I never watch the news if I can help it. On the surface of it, this would seem to be at least an ostrich-like attitude: Shouldn’t we, as responsible citizens, be au courant of things? A more somber rejoinder from someone who heard me might be that such an attitude is un-Christian: Shouldn’t we, as responsible Christians, be au courant, if only to be able to keep things in our prayers?
To the latter rejoinder, I would answer with a qualified affirmative. The qualifying would refer not to one’s Christian responsibilities, but rather to the original topic, namely the news. The point is (and I think C. S. Lewis admitted to some such practice on his part), if something is happening, someone will be sure to tell me, or I will simply pick it up from the conversations that float through the air. 9/11, for example: I was in Austria that day and spent hours in front of a television set that belonged to some Franciscans. Of course I, like everyone else, was riveted. But it eventually became clear that Dan Rather, Peter Jennings, and Tom Brokaw were repeating themselves over and over, hour after hour. Once I had seen the footage of the first horrifying red and black clouds of flame and smoke belching from the Twin Towers, I had seen what was relevant.
Not that one would dust one’s hands off, so to speak, and caper on about one’s business. An epochal horror was in process. But the first five minutes gave me all that I could encompass, either in my imagination or in my prayers. What could I do but send up Kyrie, eleison, for the rest of that day and the days that followed, both for those killed and for all who had loved them—and for the perpetrators (if we wish to take seriously any number of injunctions from the Bible, not to say from the mouth of Our Lord Himself)?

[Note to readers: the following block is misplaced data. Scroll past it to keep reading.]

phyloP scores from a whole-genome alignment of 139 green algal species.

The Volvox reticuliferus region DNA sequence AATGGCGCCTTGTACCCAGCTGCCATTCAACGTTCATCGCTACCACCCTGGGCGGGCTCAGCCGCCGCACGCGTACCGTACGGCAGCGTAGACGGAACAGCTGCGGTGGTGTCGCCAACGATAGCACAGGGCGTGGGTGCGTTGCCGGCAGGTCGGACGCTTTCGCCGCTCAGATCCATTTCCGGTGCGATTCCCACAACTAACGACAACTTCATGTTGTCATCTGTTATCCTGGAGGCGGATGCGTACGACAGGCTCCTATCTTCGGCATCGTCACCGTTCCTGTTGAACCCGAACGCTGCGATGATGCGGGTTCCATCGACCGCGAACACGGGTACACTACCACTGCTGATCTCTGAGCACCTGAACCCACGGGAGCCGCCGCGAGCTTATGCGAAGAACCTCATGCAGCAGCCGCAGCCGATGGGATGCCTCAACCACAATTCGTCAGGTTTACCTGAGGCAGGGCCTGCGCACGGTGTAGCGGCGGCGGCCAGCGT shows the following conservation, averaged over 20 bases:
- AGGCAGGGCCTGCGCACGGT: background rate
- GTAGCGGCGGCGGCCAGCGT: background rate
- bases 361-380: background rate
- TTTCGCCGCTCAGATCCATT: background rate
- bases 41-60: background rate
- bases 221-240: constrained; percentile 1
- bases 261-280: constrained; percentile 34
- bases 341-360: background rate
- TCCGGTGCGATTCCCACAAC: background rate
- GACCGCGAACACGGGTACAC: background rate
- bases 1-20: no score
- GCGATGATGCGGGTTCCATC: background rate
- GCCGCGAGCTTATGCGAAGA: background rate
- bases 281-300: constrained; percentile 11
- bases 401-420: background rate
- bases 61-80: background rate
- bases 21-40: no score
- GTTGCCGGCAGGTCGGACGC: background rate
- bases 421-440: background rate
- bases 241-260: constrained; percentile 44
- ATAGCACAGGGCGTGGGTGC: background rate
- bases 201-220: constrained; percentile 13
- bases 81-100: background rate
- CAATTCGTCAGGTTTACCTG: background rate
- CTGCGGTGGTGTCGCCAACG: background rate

In any event, I find myself wondering now and again whether the instant, unremitting, universal avalanche of “news” that comes at us now (what with television, the information superhighway, and one thing and another) does not constitute our own special 2 1st-century version of the original sin.
That’s a bit thick, surely? Sin? Well, here is what makes me wonder about it all. What was the original sin? One way of putting it would be to say that we bit off more than we were made to chew. And now? Is anyone’s heart, up to and including St. Francis’s, up to the task of taking on the sorrow of the entire world, unremittingly? Even Our Lord did not rush about Galilee, frantically trying to attend to every leper and pauper and widow. For every cripple he healed, 20 more were around the corner.
All of which forces me to the conclusion that there are three things I can do about this avalanche. (1) I can get surfeited, not to say blasé, about it. “Oh—another mudslide in Bangladesh. Eheu! (2) I can go mad. “It’s all too much! I can’t cope!” Or (3), I can turn it to intercession. To do this, I do not need to listen to the anchormen for very long. My wife, whose spirit is more dauntless than mine, can tell me, “There’s been a kidnapping in Colorado,” or “There was a bomb in Tel Aviv,” or “They’ve elected a sodomite prelate in the Faroe Islands.” With this much information, I can (and do, God being my help) take the matter to the foot of the Cross.
If this sounds either cavalier or a bit unctuous, one can only say, “But when the chips are down, what is my responsibility here?” T. S. Eliot warned in his “Four Quartets” about those who are “distracted from distraction by distraction.” Mudslides or kidnappings are, of course, infinitely more than distractions. But they can become such in the limited space of my own soul if sheer curiosity rather than intercession is the driving force of my response to it all.